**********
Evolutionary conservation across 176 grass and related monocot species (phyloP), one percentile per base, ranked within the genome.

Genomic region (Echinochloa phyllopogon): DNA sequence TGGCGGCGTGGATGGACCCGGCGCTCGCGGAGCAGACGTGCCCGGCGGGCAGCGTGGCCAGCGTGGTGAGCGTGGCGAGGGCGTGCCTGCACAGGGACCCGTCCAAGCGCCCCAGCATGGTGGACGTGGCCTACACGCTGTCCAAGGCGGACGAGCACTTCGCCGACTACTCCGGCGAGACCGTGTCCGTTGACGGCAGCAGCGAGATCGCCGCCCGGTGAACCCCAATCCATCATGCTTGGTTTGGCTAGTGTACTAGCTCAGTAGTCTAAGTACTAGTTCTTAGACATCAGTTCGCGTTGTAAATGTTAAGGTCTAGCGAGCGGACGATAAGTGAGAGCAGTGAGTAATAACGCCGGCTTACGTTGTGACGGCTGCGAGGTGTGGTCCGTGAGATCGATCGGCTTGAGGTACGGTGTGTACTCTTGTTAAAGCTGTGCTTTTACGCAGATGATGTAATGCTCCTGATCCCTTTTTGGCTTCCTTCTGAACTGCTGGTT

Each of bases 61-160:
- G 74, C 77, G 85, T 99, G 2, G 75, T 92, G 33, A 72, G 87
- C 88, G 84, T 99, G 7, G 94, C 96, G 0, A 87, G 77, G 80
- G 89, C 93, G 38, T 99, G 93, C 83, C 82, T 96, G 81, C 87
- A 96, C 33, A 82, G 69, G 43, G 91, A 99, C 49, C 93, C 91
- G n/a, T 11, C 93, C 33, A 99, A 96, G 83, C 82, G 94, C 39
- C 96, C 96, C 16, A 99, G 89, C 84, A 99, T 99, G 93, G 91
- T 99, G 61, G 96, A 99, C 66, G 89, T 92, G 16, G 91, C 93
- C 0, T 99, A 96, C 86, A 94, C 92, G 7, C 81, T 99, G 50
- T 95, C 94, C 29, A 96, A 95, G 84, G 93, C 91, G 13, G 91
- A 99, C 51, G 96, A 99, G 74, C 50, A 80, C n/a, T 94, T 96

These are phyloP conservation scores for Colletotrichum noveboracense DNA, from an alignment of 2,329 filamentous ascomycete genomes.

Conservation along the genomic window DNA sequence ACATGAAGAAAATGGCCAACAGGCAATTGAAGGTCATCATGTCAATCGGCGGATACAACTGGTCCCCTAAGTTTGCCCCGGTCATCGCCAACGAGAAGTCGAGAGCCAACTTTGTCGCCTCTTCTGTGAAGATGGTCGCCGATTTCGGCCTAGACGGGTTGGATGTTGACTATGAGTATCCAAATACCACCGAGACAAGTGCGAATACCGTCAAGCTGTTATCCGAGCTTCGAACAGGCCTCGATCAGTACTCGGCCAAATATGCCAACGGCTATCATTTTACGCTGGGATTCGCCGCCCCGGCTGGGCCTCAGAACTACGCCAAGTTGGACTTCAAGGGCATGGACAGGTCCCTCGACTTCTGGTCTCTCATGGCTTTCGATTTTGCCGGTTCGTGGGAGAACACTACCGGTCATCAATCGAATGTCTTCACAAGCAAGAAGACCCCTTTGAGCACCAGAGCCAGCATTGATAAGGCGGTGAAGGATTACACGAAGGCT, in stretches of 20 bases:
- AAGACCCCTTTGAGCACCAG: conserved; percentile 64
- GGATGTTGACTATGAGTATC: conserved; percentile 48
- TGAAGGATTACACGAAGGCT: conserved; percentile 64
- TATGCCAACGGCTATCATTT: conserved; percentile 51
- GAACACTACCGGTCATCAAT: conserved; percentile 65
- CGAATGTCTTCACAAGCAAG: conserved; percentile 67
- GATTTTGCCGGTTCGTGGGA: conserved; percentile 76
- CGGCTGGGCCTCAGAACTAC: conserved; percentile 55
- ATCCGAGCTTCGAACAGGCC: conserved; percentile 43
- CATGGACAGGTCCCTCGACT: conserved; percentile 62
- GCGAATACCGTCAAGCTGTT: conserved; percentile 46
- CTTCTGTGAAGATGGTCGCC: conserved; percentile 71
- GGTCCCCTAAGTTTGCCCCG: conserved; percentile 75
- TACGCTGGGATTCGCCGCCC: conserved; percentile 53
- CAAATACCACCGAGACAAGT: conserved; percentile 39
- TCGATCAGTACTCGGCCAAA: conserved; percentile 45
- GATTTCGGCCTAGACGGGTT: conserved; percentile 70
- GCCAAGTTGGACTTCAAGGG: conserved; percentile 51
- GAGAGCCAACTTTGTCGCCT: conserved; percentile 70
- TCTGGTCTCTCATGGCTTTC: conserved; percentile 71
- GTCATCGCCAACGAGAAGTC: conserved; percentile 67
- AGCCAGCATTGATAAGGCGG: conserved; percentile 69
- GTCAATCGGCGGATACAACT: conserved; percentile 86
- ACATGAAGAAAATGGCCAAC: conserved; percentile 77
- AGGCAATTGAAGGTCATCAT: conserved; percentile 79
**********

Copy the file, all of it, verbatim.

Evolutionary conservation across 176 grass and related monocot species (phyloP), one percentile per base, ranked within the genome.

Genomic region (Echinochloa phyllopogon): DNA sequence TGGCGGCGTGGATGGACCCGGCGCTCGCGGAGCAGACGTGCCCGGCGGGCAGCGTGGCCAGCGTGGTGAGCGTGGCGAGGGCGTGCCTGCACAGGGACCCGTCCAAGCGCCCCAGCATGGTGGACGTGGCCTACACGCTGTCCAAGGCGGACGAGCACTTCGCCGACTACTCCGGCGAGACCGTGTCCGTTGACGGCAGCAGCGAGATCGCCGCCCGGTGAACCCCAATCCATCATGCTTGGTTTGGCTAGTGTACTAGCTCAGTAGTCTAAGTACTAGTTCTTAGACATCAGTTCGCGTTGTAAATGTTAAGGTCTAGCGAGCGGACGATAAGTGAGAGCAGTGAGTAATAACGCCGGCTTACGTTGTGACGGCTGCGAGGTGTGGTCCGTGAGATCGATCGGCTTGAGGTACGGTGTGTACTCTTGTTAAAGCTGTGCTTTTACGCAGATGATGTAATGCTCCTGATCCCTTTTTGGCTTCCTTCTGAACTGCTGGTT

Each of bases 61-160:
- G 74, C 77, G 85, T 99, G 2, G 75, T 92, G 33, A 72, G 87
- C 88, G 84, T 99, G 7, G 94, C 96, G 0, A 87, G 77, G 80
- G 89, C 93, G 38, T 99, G 93, C 83, C 82, T 96, G 81, C 87
- A 96, C 33, A 82, G 69, G 43, G 91, A 99, C 49, C 93, C 91
- G n/a, T 11, C 93, C 33, A 99, A 96, G 83, C 82, G 94, C 39
- C 96, C 96, C 16, A 99, G 89, C 84, A 99, T 99, G 93, G 91
- T 99, G 61, G 96, A 99, C 66, G 89, T 92, G 16, G 91, C 93
- C 0, T 99, A 96, C 86, A 94, C 92, G 7, C 81, T 99, G 50
- T 95, C 94, C 29, A 96, A 95, G 84, G 93, C 91, G 13, G 91
- A 99, C 51, G 96, A 99, G 74, C 50, A 80, C n/a, T 94, T 96

These are phyloP conservation scores for Colletotrichum noveboracense DNA, from an alignment of 2,329 filamentous ascomycete genomes.

Conservation along the genomic window DNA sequence ACATGAAGAAAATGGCCAACAGGCAATTGAAGGTCATCATGTCAATCGGCGGATACAACTGGTCCCCTAAGTTTGCCCCGGTCATCGCCAACGAGAAGTCGAGAGCCAACTTTGTCGCCTCTTCTGTGAAGATGGTCGCCGATTTCGGCCTAGACGGGTTGGATGTTGACTATGAGTATCCAAATACCACCGAGACAAGTGCGAATACCGTCAAGCTGTTATCCGAGCTTCGAACAGGCCTCGATCAGTACTCGGCCAAATATGCCAACGGCTATCATTTTACGCTGGGATTCGCCGCCCCGGCTGGGCCTCAGAACTACGCCAAGTTGGACTTCAAGGGCATGGACAGGTCCCTCGACTTCTGGTCTCTCATGGCTTTCGATTTTGCCGGTTCGTGGGAGAACACTACCGGTCATCAATCGAATGTCTTCACAAGCAAGAAGACCCCTTTGAGCACCAGAGCCAGCATTGATAAGGCGGTGAAGGATTACACGAAGGCT, in stretches of 20 bases:
- AAGACCCCTTTGAGCACCAG: conserved; percentile 64
- GGATGTTGACTATGAGTATC: conserved; percentile 48
- TGAAGGATTACACGAAGGCT: conserved; percentile 64
- TATGCCAACGGCTATCATTT: conserved; percentile 51
- GAACACTACCGGTCATCAAT: conserved; percentile 65
- CGAATGTCTTCACAAGCAAG: conserved; percentile 67
- GATTTTGCCGGTTCGTGGGA: conserved; percentile 76
- CGGCTGGGCCTCAGAACTAC: conserved; percentile 55
- ATCCGAGCTTCGAACAGGCC: conserved; percentile 43
- CATGGACAGGTCCCTCGACT: conserved; percentile 62
- GCGAATACCGTCAAGCTGTT: conserved; percentile 46
- CTTCTGTGAAGATGGTCGCC: conserved; percentile 71
- GGTCCCCTAAGTTTGCCCCG: conserved; percentile 75
- TACGCTGGGATTCGCCGCCC: conserved; percentile 53
- CAAATACCACCGAGACAAGT: conserved; percentile 39
- TCGATCAGTACTCGGCCAAA: conserved; percentile 45
- GATTTCGGCCTAGACGGGTT: conserved; percentile 70
- GCCAAGTTGGACTTCAAGGG: conserved; percentile 51
- GAGAGCCAACTTTGTCGCCT: conserved; percentile 70
- TCTGGTCTCTCATGGCTTTC: conserved; percentile 71
- GTCATCGCCAACGAGAAGTC: conserved; percentile 67
- AGCCAGCATTGATAAGGCGG: conserved; percentile 69
- GTCAATCGGCGGATACAACT: conserved; percentile 86
- ACATGAAGAAAATGGCCAAC: conserved; percentile 77
- AGGCAATTGAAGGTCATCAT: conserved; percentile 79